Job Search: What Stage of Change Are You In?

job search, change, job seeker

I am a certified solution-focused career specialist and have received motivational interviewing (MI) training in the last eight months. MI is used in the mental health, addictions, and social services fields. It is a facilitative way of people avoiding resistance, resolving ambivalence and inducing (positive) change. It gives back the power to individuals to make decisions in their lives. Because of MI training, I have improved my ability to really identify if there are genuine obstacles that will impair or delay an effective job search or career change.

Are obstacles preventing you from making progress in your job search? More often than not, it is the lack of intrinsic (inner) motivation that stands in our way to success, or as we say in mental health, “moving forward.” Let me highlight the stages of change, so you can see where you think you may be, concerning a job search, or returning to work.

Stages of Change

Pre-contemplative= no problem awareness; denial; NO

Example: “I won’t leave the house and connect with new people. I prefer to stay where I am.” (No feeling of discomfort).

Solution: Get feedback from a professional about your job search activities and behaviours.
Monitor your behaviour. Notice how your present behaviour is having an affect on the outcome of your job search (probably negative).

Contemplative= unsure; being stuck; MAYBE

Example: “I might do a cold call like my counsellor suggested, BUT I don’t feel confident right now.” (Ambivalence).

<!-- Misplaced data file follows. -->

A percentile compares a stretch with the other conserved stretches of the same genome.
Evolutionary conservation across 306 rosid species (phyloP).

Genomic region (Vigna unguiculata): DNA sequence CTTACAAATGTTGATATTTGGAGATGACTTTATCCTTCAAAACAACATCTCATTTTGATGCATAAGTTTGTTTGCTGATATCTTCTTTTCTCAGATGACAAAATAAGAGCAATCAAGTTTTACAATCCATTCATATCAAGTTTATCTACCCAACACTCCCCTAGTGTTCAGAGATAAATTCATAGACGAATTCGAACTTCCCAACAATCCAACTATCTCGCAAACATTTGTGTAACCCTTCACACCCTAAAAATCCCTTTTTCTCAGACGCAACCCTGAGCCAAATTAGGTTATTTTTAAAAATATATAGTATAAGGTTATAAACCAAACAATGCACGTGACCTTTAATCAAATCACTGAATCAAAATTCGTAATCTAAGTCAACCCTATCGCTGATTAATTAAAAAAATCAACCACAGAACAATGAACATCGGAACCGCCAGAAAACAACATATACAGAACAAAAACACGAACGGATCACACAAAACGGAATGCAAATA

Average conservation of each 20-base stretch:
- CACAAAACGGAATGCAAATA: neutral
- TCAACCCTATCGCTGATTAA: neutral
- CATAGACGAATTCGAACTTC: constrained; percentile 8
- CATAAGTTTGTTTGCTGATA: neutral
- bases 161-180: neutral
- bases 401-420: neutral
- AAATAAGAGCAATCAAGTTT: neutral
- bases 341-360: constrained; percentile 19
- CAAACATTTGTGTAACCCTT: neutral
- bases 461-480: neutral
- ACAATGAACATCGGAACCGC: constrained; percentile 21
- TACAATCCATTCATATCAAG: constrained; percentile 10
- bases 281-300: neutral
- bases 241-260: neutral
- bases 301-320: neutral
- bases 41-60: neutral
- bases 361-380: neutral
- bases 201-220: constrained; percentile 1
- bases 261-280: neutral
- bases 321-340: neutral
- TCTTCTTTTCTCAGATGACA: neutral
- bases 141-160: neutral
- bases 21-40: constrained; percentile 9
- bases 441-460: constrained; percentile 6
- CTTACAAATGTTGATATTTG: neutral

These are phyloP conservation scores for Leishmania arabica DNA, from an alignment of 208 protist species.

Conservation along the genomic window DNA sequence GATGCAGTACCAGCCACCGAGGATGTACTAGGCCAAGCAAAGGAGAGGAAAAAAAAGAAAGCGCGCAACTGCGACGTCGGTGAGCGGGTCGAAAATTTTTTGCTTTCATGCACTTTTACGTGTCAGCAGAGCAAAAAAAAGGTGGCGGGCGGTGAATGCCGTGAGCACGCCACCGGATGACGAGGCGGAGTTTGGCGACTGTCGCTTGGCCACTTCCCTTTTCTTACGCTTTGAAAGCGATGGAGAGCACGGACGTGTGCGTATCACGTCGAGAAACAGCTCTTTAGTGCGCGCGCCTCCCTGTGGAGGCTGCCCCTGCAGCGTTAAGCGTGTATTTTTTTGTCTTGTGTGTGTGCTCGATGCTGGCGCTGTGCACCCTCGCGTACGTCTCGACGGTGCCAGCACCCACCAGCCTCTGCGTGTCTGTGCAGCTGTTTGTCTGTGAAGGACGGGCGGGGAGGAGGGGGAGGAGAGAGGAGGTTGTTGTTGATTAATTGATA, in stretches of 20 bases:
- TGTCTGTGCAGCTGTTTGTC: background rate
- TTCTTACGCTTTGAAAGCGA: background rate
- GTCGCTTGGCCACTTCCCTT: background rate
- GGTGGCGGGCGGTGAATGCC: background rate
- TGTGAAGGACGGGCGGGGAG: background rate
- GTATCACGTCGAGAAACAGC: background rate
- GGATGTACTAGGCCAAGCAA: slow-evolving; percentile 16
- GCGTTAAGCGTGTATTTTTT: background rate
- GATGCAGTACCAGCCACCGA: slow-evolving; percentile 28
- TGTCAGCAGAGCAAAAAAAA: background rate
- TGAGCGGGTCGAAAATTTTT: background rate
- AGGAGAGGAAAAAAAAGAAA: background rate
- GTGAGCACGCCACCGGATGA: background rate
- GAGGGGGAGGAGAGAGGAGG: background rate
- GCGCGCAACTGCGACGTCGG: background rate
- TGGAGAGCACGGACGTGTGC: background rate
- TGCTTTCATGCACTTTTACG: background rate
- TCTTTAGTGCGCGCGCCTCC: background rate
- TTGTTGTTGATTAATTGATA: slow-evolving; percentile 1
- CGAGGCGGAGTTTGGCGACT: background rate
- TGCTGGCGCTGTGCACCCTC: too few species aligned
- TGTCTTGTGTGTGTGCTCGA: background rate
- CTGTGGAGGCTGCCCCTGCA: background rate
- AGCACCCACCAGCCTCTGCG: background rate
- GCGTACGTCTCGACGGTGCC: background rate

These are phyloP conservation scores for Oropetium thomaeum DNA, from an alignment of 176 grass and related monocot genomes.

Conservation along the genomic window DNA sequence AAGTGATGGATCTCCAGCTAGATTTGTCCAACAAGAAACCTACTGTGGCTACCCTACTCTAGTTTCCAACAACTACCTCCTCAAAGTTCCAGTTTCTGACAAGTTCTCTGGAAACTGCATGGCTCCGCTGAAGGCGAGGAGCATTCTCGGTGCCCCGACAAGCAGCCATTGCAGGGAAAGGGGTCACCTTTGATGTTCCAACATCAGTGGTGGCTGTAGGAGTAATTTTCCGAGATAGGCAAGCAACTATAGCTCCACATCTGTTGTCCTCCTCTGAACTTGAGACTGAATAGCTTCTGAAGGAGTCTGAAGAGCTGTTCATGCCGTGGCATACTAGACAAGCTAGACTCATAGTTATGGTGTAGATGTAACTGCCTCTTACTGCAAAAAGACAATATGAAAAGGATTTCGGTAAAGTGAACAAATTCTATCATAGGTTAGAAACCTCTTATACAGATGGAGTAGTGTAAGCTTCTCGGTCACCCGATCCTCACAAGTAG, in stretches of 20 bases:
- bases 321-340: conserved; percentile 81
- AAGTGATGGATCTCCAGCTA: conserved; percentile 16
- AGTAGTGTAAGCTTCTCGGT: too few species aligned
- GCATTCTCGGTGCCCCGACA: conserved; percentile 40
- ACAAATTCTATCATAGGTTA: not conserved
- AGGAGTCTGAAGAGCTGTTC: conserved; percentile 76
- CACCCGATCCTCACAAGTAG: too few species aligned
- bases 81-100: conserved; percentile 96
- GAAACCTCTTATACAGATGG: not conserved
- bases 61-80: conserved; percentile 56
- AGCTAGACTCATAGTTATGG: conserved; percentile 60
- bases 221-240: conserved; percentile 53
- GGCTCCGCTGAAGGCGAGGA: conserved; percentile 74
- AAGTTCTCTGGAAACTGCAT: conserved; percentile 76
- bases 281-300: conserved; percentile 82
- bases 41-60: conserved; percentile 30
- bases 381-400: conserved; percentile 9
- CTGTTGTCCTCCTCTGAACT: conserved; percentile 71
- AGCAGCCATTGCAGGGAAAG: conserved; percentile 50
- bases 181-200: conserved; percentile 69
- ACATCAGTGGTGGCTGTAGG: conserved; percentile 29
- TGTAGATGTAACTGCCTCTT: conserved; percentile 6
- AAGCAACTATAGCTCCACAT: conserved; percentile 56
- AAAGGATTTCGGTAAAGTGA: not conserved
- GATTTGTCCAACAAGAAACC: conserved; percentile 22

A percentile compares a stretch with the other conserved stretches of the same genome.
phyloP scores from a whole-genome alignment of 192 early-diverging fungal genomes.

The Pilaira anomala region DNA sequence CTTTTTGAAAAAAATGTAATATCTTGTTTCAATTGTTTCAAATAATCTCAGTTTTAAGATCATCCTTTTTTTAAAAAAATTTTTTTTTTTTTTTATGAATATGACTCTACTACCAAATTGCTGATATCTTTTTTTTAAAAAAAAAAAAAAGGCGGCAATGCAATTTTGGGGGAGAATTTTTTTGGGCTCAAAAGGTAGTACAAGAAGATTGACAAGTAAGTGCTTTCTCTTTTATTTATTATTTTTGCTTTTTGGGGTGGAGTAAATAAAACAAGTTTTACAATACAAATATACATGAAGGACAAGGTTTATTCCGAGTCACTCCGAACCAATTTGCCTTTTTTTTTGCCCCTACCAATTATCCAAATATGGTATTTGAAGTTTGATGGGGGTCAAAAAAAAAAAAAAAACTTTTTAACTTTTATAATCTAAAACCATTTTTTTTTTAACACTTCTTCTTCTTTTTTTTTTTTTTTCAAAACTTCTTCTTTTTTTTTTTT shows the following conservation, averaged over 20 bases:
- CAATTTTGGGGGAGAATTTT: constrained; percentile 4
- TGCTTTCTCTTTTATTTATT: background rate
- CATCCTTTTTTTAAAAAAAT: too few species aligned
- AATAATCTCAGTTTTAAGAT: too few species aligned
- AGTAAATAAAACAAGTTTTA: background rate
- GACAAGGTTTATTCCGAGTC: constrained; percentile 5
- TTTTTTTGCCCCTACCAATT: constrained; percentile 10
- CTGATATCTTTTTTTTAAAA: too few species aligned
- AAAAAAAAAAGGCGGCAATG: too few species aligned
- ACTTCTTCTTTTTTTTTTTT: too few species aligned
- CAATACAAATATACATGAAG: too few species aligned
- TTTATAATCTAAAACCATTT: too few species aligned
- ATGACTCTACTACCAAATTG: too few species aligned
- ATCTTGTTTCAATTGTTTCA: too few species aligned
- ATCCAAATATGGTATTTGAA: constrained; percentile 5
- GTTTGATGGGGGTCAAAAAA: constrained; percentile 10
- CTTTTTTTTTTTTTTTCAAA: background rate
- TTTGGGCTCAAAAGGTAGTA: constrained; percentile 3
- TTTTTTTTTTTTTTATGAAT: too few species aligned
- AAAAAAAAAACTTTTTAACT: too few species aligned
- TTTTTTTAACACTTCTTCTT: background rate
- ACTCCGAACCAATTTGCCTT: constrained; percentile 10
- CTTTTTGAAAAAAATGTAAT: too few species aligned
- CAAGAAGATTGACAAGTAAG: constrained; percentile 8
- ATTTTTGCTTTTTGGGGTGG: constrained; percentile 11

Solution: Work through ambivalence by looking at the costs and benefits of changing (i.e. returning to work). Reduce the costs of changing. Consider what you want to become and do. Take a small step in changing your behaviours. Think about what you value the most.

Preparation= ready; determination; motivated; YES, let’s GO!

Example: “I am willing to tweak my job search so I will get an interview in the next few weeks.” Solution: Prepare for action, preferably, with a career professional. Write down your goals, step-by-step. Commit to starting by a certain date.

Solution: Dissect your job search. Choose and commit to the best course of action.

Action= doing it; GO

Example: ” I am ready to attend job fairs, set up informational interviews and make call backs.”

Solution: Don’t stop focusing on your goals. Reward yourself for daily actions that you have taken. Plan to avoid and/or avoid expected situations that can trigger the problem behaviours.

 

No matter what stage you’re in, there’s a solution for you to move forward with your job search. Use these insights to think about how you can break out of your box.

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Melissa Martin

Melissa is a passionate, innovative career expert, who holds impressive credentials in the career/employment field for over 14 years. Her specialties include dealing with the unemployed, underemployed, military members, aspiring entrepreneurs and those who need “career nourishment to re-ignite themselves.”

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